It’s that time of the year again. Across the country fresh faces are arriving at their halls of residence, older students are reuniting with friends, and of course, everyone is - or will eventually get round to - studying for their lectures.
For some, university is a rite of passage into adult life. These three or four years bring with them new friends, new places and new experiences, but does it help to get a better job at the end?
Recent research shows that 60% of UK graduates are working in jobs that do not require a degree, one of the highest in Europe.
Too many university places?
One reason for the over-qualification of graduates in this country could be that such a high number of young people in the UK are going to university. Comparisons between UK and Germany made by the Higher Education Policy Institute show that 48% of 25-34 year olds in UK hold university qualifications, almost double the amount in Germany, where only 27% have a degree. Young German graduates are also more likely to work in graduate level jobs; only 10% of graduates are in non-graduate jobs.
With this in mind, findings from the most recent British Social Attitudes (BSA) survey show that fewer than 1 in 3 think a degree is value for money. Over half say it isn't, while a further 18% think it depends on the subject.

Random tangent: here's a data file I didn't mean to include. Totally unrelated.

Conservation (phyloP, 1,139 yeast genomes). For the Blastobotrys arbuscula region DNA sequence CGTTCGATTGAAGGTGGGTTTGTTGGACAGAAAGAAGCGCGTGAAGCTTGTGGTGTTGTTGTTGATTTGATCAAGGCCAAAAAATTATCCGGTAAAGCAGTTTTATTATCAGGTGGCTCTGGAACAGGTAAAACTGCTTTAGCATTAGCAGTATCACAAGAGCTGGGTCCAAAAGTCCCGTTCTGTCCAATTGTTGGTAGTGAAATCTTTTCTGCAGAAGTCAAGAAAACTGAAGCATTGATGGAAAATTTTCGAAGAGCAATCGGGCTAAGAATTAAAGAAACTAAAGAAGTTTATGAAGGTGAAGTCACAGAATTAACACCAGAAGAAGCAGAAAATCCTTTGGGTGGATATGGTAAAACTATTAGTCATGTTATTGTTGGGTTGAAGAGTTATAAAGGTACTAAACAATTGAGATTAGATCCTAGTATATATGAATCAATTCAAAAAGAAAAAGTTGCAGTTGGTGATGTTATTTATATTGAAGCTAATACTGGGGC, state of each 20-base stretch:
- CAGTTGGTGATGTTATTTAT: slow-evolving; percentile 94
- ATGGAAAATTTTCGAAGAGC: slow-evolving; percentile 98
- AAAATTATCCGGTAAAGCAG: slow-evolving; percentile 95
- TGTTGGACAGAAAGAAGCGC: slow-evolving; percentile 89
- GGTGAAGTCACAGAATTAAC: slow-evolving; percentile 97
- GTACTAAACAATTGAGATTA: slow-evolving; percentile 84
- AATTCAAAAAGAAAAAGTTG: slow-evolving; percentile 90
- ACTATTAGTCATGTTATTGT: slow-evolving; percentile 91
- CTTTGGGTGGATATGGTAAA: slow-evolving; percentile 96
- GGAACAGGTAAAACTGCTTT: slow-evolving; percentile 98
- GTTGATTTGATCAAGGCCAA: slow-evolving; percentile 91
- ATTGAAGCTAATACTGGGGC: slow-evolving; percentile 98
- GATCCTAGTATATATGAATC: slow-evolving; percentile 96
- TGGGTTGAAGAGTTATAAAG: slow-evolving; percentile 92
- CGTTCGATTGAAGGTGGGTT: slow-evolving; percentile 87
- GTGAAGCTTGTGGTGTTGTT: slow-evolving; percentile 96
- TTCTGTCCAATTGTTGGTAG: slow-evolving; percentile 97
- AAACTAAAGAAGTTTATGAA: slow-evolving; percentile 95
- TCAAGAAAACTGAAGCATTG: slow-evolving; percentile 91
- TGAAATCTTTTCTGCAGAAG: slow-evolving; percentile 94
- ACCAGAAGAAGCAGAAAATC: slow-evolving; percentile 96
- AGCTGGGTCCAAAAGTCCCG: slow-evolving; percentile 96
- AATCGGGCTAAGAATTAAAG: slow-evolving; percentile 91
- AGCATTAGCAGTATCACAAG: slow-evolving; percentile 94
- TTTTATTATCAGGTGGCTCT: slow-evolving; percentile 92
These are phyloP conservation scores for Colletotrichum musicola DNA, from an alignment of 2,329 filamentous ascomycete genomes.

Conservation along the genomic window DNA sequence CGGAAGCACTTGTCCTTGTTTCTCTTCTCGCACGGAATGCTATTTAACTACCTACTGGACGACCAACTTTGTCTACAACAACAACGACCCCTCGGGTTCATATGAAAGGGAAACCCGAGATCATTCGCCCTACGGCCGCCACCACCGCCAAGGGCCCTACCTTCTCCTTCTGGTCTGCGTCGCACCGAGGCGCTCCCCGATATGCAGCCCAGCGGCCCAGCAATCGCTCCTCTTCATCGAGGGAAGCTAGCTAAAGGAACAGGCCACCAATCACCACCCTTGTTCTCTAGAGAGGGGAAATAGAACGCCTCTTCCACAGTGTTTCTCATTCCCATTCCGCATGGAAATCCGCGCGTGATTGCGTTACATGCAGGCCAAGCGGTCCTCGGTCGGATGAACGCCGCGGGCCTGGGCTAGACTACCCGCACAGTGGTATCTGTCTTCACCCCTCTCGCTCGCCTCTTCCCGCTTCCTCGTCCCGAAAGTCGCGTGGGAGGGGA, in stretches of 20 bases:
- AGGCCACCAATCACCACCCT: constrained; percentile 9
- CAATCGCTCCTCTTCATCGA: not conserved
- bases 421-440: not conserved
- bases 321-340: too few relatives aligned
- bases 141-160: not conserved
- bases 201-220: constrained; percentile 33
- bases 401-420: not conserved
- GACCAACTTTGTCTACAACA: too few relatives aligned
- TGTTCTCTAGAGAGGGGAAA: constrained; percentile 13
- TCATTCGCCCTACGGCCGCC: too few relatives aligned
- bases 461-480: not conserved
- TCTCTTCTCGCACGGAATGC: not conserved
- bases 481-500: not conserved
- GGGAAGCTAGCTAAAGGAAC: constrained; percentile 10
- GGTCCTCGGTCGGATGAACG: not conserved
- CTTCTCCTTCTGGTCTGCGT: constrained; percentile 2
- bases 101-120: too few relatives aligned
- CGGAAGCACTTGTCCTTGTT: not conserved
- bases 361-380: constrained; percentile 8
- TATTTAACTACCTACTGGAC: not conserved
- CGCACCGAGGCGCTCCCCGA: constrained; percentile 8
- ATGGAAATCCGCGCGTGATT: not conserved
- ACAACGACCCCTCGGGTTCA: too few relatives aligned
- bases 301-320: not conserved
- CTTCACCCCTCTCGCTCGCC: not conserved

So should the number of university places be reduced?
The majority of us don’t think so. BSA shows that while 43% of respondents think there are too many graduates in the UK labour market, only 12% feel the number of university places should be reduced. Nearly half of us think that the number of places should stay the same and 39% think the number should in fact be increased. While it’s clearly a minority of people who believe higher education places should be reduced, this proportion has increased over the last two decades from 3% in 1993.
It is important for people to have alternatives to university. BSA shows that people think practical skills and training are better than good academic results for getting more opportunities and this has been the case since 2005. But leading figures, such as Alison Wolf at Kings College London, have expressed concern over the lack of funding and the shrinking size of training and apprenticeships in the UK.
Despite the over-qualification of graduates, the Department for Business, Innovation and Skills found that graduates are more likely to be in work than non-graduates and on average young graduates earn £9,000 more per year. However, this ‘graduate premium’ in salary has been decreasing over recent years.
Although on the face of it this looks like bad news for graduates, since the cap on the number of places at English universities was lifted earlier this year, admissions are up by 3% compared to last year. Clearly, many still think a degree is worth it.